1931 East Second Street | Architect: Kees & Colburn | Built: 1903 | Extant
John Panton, founder of Duluth’s Panton & Watson (later Panton & White) department store, and his wife Sophia built themselves a magnificent Neoclassical Style home in 1903 at the northwest corner of Nineteenth Avenue East and Second Street. They chose Minneapolis architects Cobourn & Kees to design the two-and-a-half-story yellow brick house featuring a massive wrap-round front porch supported by Ionic columns that extend to the second floor, where its balustrade-wrapped roof and that of the porte cochère function as a veranda. A massive two-story centralized entrance pavilion supported by four Ionic columns and two square pilasters stands over the porch, its roof lined with an urn-shaped balustrade that creates a third-floor balcony. Other Neoclassical elements include corner quoins; modillions and dentils between the second floor and attic level; and segmental, Roman, and scalloped dormers protruding from the roof. Several dormers carry Roman-arch windows with fanlights, and the scalloped dormers include swan-neck embellishments. Inside, the house held twenty-one rooms for the Pantons and their three children, and a tunnel led from the main house to the basement of the matching carriage house, which originally housed the furnace room.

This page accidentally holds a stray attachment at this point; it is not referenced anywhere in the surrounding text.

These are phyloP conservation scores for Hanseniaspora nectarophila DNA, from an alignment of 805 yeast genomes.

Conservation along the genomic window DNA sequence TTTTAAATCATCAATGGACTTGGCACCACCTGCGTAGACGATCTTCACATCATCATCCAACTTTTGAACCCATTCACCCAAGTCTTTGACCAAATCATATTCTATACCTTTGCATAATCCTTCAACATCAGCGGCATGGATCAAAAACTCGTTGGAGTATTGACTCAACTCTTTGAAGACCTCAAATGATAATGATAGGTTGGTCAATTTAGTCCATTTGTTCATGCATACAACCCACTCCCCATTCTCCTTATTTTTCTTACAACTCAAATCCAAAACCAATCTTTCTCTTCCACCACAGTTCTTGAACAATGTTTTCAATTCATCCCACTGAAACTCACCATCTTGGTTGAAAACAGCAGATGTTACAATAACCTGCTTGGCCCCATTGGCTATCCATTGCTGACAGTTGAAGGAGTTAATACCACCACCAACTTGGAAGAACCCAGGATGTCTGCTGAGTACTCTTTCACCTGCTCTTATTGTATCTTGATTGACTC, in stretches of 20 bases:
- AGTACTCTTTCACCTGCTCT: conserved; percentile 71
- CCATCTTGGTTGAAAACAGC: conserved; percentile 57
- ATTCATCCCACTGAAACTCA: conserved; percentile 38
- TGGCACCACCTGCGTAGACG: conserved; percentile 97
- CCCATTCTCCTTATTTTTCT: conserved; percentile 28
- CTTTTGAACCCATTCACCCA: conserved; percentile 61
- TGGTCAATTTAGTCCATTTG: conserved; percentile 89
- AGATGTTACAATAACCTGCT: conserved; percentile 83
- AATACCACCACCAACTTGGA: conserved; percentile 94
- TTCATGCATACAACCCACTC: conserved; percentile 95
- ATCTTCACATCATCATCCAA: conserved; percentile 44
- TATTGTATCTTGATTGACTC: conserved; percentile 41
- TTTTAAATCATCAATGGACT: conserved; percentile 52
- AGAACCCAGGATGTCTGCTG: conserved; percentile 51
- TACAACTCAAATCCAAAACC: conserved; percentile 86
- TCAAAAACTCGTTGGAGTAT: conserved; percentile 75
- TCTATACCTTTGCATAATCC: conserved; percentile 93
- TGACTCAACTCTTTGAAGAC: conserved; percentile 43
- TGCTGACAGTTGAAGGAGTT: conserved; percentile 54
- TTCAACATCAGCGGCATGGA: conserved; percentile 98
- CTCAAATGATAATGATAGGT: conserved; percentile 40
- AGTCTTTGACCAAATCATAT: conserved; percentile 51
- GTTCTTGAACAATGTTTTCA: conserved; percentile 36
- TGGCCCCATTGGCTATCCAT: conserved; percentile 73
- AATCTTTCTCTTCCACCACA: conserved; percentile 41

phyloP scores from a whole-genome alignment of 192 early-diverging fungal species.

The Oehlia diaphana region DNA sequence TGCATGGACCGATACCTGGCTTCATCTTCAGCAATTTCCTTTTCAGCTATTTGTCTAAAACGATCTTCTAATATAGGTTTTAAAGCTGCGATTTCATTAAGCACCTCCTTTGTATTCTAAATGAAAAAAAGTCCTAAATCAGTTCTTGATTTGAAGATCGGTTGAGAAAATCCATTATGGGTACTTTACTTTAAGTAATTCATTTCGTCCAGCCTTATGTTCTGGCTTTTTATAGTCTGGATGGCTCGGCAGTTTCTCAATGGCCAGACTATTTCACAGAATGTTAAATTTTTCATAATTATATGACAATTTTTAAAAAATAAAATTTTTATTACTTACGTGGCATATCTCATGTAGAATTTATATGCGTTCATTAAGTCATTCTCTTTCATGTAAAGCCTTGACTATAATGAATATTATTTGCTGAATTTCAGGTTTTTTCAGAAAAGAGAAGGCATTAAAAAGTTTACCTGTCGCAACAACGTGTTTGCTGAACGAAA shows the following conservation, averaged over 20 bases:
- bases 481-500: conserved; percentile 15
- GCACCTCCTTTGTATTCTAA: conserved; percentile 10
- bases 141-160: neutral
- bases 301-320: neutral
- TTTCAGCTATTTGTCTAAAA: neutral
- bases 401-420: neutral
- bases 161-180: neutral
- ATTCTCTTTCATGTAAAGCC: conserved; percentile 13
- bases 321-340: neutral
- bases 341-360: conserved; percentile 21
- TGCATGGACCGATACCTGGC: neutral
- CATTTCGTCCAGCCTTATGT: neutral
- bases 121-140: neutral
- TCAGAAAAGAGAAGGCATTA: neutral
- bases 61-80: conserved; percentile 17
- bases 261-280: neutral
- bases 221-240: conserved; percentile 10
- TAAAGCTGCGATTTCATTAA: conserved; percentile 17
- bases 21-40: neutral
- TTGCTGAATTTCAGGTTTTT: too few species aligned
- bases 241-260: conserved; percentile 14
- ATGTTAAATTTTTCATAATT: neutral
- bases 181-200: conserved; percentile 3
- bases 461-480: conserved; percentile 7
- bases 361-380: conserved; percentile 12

After Frederick A. Patrick purchased Panton’s store and renamed it Glass Block in 1911, the Pantons left Duluth for Seattle. John Panton died in 1932 in Hollywood, California; Sophia passed way seven years later in Oregon. Richard Sellwood, son of Joseph and Ophelia Sellwood, purchased the house for himself and his wife, the former Ella Fitzgerald, whom he married in 1899; Ella’s father was Robert F. Fitzgerald, president of the Duluth Shoe Company. By then the Sellwoods had three children of their own. Richard Sellwood had been educated at Cornell and followed his father into the banking and mining industries. He passed way in 1940, and Ella remained in the house until her own death in 1954.Two years later their sons, Joseph and Richard M. Sellwood Jr., and daughter Francis, gifted the home to the Benedictine Sisters of Duluth in memory of their parents—Ella Sellwood had been a devout Catholic and a member of Duluth’s Our Lady of the Rosary Catholic Parish. Renamed Sellwood Hall, the home was used to house boarding students of Stanbrook Hall High School and host functions by the alumni of the College of St. Scholastica until 1967, when it became a student residence hall. In 1970, young scholars moved out and Benedictine sisters moved in, staying until 1983. The house has long served as a group home for people with developmental disabilities and today is called Carlson Hall.